At what level would such an artifact be conscious? Do you think we could make something that has consciousness equivalent to that of a mouse, for example?

I would not try to emulate a living species because—here’s the paradoxical part—the thing will actually be nonliving.

Yes, but what does it mean to be alive?

Living is—how shall I say?—the process of copying DNA, self-replication under natural selection. If we ever create a conscious artifact, it won’t be living. That might horrify some people. How can you have consciousness in something that isn’t alive? There are people who are dualists, who think that to be conscious is to have some kind of special immaterial agency that is outside of science. The soul, floating free—all of that.

There might be people who say, “If you make it conscious, you just increase the amount of suffering in this world.” They think that consciousness is what differentiates you or allows you to have a specific set of beliefs and values. You have to remind yourself that the body and brain of this artifact will not be a human being. It will have a unique body and brain, and it will be quite different from us. If you could combine a conscious artifact with a synthetic biological system, could you then create an artificial consciousness that is also alive?Who knows? It seems reasonably feasible. In the future, once neuroscientists learn much more about consciousness and its mechanism, why not imitate it? It would be a transition in the intellectual history of the human race.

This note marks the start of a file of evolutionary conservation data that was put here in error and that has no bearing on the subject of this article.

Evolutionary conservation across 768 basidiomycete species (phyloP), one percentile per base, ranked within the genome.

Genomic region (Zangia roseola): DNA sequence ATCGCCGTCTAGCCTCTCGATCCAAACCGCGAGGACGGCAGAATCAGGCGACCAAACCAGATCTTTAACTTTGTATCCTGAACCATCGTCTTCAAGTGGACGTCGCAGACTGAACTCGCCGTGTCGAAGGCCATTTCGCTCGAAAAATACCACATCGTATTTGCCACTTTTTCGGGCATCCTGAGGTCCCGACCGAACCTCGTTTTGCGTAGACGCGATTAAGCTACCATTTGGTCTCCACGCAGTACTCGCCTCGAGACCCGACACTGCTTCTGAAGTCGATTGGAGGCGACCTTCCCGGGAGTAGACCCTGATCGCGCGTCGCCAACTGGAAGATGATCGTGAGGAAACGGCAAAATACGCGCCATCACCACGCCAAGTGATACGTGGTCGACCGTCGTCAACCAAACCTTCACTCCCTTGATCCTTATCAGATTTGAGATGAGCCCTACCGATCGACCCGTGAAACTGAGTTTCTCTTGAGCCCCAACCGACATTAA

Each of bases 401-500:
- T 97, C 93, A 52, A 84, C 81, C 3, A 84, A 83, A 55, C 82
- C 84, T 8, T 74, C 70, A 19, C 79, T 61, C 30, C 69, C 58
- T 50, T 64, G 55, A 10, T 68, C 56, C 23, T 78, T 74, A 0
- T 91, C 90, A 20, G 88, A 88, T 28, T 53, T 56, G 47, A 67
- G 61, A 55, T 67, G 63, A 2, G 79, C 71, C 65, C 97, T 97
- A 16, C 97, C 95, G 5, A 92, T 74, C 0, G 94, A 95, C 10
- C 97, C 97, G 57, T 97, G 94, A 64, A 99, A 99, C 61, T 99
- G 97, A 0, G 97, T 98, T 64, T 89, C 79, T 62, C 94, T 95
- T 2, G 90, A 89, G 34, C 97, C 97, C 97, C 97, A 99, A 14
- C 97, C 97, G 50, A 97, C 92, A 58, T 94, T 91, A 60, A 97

Do you believe a conscious artifact would have the value of a living thing?

Well, I would hope it would be treated that way. Even if it isn’t a living thing, it’s conscious. If I actually had a conscious artifact, even though it was not living, I’d feel bad about unplugging it. But that’s a personal response.


By proposing the possibility of artificial consciousness, are you comparing the human brain to a computer?

No. The world is unpredictable, and thus it is not an unambiguous algorithm on which computing is based. Your brain has to be creative about how it integrates the signals coming into it. And computers don’t do that. The human brain is capable of symbolic reference, not just syntax. Not just the ordering of things as you have in a computer, but also the meaning of things, if you will.

There’s a neurologist at the University of Milan in Italy named Edoardo Bisiach who’s an expert on a neuropsychological disorder known as anosognosia. A patient with anosognosia often has had a stroke in the right side, in the parietal cortex. That patient will have what we call hemineglect. He or she cannot pay attention to the left side of the world and is unaware of that fact. Shaves on one side. Draws half a house, not the whole house, et cetera. Bisiach had one patient who had this. The patient was intelligent. He was verbal. And Bisiach said to him, “Here are two cubes. I’ll put one in your left hand and one in my left hand. You do what I do.” And he went through a motion.

And the patient said, “OK, doc. I did it.”

Bisiach said, “No, you didn’t.”

He said, “Sure I did.”

So Bisiach brought the patient’s left hand into his right visual field and said, “Whose hand is this?”